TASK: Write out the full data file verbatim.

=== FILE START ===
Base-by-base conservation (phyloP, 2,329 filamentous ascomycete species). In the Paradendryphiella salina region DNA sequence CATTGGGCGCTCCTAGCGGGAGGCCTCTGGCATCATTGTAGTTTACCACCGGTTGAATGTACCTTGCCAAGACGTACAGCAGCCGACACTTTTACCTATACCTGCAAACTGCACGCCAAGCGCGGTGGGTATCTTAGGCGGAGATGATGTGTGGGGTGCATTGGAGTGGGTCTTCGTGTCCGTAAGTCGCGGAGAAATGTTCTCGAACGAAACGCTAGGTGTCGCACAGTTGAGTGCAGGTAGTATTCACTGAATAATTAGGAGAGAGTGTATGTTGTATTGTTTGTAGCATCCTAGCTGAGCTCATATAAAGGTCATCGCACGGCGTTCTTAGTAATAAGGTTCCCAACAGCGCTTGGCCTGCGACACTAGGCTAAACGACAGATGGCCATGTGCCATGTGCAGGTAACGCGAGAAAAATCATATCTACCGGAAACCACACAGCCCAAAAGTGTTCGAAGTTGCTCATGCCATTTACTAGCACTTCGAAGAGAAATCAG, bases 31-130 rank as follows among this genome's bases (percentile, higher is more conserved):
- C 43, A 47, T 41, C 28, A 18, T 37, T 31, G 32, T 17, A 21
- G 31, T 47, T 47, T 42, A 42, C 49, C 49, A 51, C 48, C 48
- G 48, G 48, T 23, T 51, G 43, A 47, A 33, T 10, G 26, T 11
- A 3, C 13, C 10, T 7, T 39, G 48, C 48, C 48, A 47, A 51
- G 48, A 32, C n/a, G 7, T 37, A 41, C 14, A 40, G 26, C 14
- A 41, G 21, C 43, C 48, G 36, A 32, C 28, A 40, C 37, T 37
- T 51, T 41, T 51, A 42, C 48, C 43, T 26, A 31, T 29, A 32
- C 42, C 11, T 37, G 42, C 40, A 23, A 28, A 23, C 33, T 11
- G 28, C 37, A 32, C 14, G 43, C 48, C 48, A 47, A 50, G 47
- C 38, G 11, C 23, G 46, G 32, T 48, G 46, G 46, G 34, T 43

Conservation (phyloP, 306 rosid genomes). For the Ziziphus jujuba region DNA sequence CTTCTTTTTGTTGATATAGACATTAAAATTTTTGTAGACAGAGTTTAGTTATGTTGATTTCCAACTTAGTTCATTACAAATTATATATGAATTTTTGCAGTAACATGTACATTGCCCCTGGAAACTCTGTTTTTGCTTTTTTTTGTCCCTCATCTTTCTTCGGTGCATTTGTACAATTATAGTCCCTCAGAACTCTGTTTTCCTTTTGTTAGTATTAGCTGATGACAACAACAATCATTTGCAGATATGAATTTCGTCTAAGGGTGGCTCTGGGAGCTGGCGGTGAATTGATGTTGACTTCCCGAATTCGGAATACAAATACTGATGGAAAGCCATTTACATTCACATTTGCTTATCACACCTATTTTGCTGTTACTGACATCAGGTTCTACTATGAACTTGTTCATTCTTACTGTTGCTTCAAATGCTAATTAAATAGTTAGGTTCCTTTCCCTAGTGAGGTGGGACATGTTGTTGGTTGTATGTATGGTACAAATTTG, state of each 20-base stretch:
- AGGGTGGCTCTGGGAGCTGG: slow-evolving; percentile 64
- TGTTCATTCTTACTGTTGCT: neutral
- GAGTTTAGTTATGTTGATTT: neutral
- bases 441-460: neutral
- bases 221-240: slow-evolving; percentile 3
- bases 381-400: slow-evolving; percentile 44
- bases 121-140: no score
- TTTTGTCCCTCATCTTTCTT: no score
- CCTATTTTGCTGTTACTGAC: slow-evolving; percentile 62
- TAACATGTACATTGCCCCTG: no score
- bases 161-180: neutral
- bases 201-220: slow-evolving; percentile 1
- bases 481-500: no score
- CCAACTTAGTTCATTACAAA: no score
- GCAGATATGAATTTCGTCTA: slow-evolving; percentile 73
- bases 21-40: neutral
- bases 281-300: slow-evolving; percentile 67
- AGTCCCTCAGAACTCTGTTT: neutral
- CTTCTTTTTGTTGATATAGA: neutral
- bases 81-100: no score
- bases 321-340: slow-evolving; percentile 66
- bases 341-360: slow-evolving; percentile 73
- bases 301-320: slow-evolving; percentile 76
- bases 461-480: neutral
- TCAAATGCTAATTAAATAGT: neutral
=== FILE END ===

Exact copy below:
Base-by-base conservation (phyloP, 2,329 filamentous ascomycete species). In the Paradendryphiella salina region DNA sequence CATTGGGCGCTCCTAGCGGGAGGCCTCTGGCATCATTGTAGTTTACCACCGGTTGAATGTACCTTGCCAAGACGTACAGCAGCCGACACTTTTACCTATACCTGCAAACTGCACGCCAAGCGCGGTGGGTATCTTAGGCGGAGATGATGTGTGGGGTGCATTGGAGTGGGTCTTCGTGTCCGTAAGTCGCGGAGAAATGTTCTCGAACGAAACGCTAGGTGTCGCACAGTTGAGTGCAGGTAGTATTCACTGAATAATTAGGAGAGAGTGTATGTTGTATTGTTTGTAGCATCCTAGCTGAGCTCATATAAAGGTCATCGCACGGCGTTCTTAGTAATAAGGTTCCCAACAGCGCTTGGCCTGCGACACTAGGCTAAACGACAGATGGCCATGTGCCATGTGCAGGTAACGCGAGAAAAATCATATCTACCGGAAACCACACAGCCCAAAAGTGTTCGAAGTTGCTCATGCCATTTACTAGCACTTCGAAGAGAAATCAG, bases 31-130 rank as follows among this genome's bases (percentile, higher is more conserved):
- C 43, A 47, T 41, C 28, A 18, T 37, T 31, G 32, T 17, A 21
- G 31, T 47, T 47, T 42, A 42, C 49, C 49, A 51, C 48, C 48
- G 48, G 48, T 23, T 51, G 43, A 47, A 33, T 10, G 26, T 11
- A 3, C 13, C 10, T 7, T 39, G 48, C 48, C 48, A 47, A 51
- G 48, A 32, C n/a, G 7, T 37, A 41, C 14, A 40, G 26, C 14
- A 41, G 21, C 43, C 48, G 36, A 32, C 28, A 40, C 37, T 37
- T 51, T 41, T 51, A 42, C 48, C 43, T 26, A 31, T 29, A 32
- C 42, C 11, T 37, G 42, C 40, A 23, A 28, A 23, C 33, T 11
- G 28, C 37, A 32, C 14, G 43, C 48, C 48, A 47, A 50, G 47
- C 38, G 11, C 23, G 46, G 32, T 48, G 46, G 46, G 34, T 43

Conservation (phyloP, 306 rosid genomes). For the Ziziphus jujuba region DNA sequence CTTCTTTTTGTTGATATAGACATTAAAATTTTTGTAGACAGAGTTTAGTTATGTTGATTTCCAACTTAGTTCATTACAAATTATATATGAATTTTTGCAGTAACATGTACATTGCCCCTGGAAACTCTGTTTTTGCTTTTTTTTGTCCCTCATCTTTCTTCGGTGCATTTGTACAATTATAGTCCCTCAGAACTCTGTTTTCCTTTTGTTAGTATTAGCTGATGACAACAACAATCATTTGCAGATATGAATTTCGTCTAAGGGTGGCTCTGGGAGCTGGCGGTGAATTGATGTTGACTTCCCGAATTCGGAATACAAATACTGATGGAAAGCCATTTACATTCACATTTGCTTATCACACCTATTTTGCTGTTACTGACATCAGGTTCTACTATGAACTTGTTCATTCTTACTGTTGCTTCAAATGCTAATTAAATAGTTAGGTTCCTTTCCCTAGTGAGGTGGGACATGTTGTTGGTTGTATGTATGGTACAAATTTG, state of each 20-base stretch:
- AGGGTGGCTCTGGGAGCTGG: slow-evolving; percentile 64
- TGTTCATTCTTACTGTTGCT: neutral
- GAGTTTAGTTATGTTGATTT: neutral
- bases 441-460: neutral
- bases 221-240: slow-evolving; percentile 3
- bases 381-400: slow-evolving; percentile 44
- bases 121-140: no score
- TTTTGTCCCTCATCTTTCTT: no score
- CCTATTTTGCTGTTACTGAC: slow-evolving; percentile 62
- TAACATGTACATTGCCCCTG: no score
- bases 161-180: neutral
- bases 201-220: slow-evolving; percentile 1
- bases 481-500: no score
- CCAACTTAGTTCATTACAAA: no score
- GCAGATATGAATTTCGTCTA: slow-evolving; percentile 73
- bases 21-40: neutral
- bases 281-300: slow-evolving; percentile 67
- AGTCCCTCAGAACTCTGTTT: neutral
- CTTCTTTTTGTTGATATAGA: neutral
- bases 81-100: no score
- bases 321-340: slow-evolving; percentile 66
- bases 341-360: slow-evolving; percentile 73
- bases 301-320: slow-evolving; percentile 76
- bases 461-480: neutral
- TCAAATGCTAATTAAATAGT: neutral